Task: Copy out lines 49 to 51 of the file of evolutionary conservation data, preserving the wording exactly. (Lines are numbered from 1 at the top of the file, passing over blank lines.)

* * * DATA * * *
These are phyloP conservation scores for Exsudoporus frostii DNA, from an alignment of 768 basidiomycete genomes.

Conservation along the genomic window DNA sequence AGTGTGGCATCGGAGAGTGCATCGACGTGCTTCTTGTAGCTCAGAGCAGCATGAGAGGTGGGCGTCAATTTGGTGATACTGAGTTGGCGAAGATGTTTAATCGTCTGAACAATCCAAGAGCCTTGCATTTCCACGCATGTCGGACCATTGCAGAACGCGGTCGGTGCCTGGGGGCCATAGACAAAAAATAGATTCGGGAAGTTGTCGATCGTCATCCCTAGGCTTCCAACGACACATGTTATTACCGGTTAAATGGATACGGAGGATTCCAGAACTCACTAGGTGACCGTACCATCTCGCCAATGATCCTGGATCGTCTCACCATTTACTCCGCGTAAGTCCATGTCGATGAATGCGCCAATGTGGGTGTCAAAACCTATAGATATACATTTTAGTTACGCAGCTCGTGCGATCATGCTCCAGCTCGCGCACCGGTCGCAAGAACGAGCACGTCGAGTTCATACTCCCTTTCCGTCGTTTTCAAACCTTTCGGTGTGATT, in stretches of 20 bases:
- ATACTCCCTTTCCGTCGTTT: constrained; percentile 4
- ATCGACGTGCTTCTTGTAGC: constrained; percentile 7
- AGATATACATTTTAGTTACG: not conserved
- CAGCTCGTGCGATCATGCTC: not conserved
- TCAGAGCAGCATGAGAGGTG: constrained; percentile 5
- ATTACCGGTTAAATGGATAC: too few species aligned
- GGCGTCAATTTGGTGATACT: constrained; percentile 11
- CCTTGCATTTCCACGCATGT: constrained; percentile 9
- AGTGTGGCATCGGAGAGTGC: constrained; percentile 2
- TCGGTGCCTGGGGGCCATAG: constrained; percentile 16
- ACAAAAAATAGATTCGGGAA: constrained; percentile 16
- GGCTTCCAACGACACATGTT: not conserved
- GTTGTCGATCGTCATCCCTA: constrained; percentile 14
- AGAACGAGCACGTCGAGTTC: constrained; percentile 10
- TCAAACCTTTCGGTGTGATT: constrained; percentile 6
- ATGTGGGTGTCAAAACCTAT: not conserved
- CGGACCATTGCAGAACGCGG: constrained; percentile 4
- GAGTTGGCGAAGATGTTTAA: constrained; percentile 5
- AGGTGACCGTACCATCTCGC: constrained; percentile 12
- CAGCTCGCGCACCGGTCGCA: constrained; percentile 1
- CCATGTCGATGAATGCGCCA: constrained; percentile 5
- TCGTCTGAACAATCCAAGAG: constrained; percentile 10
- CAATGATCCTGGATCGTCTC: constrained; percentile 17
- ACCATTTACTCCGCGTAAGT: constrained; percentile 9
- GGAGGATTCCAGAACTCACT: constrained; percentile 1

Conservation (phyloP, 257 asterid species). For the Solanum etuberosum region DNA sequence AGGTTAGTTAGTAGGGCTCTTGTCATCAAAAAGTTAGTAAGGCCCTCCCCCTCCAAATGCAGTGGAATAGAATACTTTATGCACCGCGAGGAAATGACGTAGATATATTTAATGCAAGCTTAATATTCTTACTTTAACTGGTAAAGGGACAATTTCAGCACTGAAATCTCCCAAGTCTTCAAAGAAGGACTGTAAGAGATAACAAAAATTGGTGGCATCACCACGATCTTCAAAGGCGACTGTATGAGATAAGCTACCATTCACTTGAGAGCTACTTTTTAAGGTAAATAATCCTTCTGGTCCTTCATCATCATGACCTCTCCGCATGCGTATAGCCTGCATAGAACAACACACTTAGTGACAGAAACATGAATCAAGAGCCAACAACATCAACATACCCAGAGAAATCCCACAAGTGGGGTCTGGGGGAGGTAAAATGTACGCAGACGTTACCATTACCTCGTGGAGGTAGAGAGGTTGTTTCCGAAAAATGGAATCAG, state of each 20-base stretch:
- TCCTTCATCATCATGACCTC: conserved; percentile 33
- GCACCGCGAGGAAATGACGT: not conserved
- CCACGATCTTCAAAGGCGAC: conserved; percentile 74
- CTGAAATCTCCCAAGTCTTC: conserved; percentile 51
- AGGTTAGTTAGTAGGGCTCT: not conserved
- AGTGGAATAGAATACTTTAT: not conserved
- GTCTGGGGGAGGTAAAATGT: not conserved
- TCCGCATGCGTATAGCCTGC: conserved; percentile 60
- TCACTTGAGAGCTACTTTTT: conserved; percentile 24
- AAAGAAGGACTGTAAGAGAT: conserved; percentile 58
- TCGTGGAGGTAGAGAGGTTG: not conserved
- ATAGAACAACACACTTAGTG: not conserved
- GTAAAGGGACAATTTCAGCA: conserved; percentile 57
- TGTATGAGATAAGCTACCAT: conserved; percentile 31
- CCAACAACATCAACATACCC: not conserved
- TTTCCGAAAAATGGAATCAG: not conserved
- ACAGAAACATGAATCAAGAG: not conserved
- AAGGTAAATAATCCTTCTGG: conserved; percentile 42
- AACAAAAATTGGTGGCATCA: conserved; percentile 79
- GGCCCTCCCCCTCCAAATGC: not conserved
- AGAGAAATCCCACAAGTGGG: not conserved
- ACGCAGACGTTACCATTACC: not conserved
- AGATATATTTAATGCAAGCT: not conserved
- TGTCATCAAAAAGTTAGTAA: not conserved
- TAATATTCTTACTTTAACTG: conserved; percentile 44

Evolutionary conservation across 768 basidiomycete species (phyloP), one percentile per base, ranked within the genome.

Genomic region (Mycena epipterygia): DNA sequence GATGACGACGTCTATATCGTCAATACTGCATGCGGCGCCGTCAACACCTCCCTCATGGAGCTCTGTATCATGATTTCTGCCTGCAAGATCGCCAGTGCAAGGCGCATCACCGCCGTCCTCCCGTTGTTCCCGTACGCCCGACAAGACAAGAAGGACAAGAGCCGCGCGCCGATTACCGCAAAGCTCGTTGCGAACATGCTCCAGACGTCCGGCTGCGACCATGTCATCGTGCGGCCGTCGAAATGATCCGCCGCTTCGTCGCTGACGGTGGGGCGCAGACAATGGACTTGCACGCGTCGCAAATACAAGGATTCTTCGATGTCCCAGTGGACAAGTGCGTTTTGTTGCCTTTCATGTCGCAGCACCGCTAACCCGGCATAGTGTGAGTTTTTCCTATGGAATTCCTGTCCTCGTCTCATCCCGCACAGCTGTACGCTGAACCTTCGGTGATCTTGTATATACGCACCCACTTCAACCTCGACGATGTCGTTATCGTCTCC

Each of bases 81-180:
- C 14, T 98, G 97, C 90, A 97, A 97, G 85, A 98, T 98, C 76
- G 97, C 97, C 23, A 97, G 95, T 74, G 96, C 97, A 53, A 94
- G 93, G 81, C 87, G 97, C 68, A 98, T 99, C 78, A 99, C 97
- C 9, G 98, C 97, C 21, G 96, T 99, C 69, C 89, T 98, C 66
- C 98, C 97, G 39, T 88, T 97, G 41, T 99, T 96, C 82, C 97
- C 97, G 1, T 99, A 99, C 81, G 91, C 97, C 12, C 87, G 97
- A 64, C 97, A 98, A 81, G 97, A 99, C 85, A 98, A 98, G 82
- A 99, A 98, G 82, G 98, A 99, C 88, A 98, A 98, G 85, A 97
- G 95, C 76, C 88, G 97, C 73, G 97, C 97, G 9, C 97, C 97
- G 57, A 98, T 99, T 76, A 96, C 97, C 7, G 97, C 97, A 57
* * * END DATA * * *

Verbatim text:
- AGAGAAATCCCACAAGTGGG: not conserved
- ACGCAGACGTTACCATTACC: not conserved
- AGATATATTTAATGCAAGCT: not conserved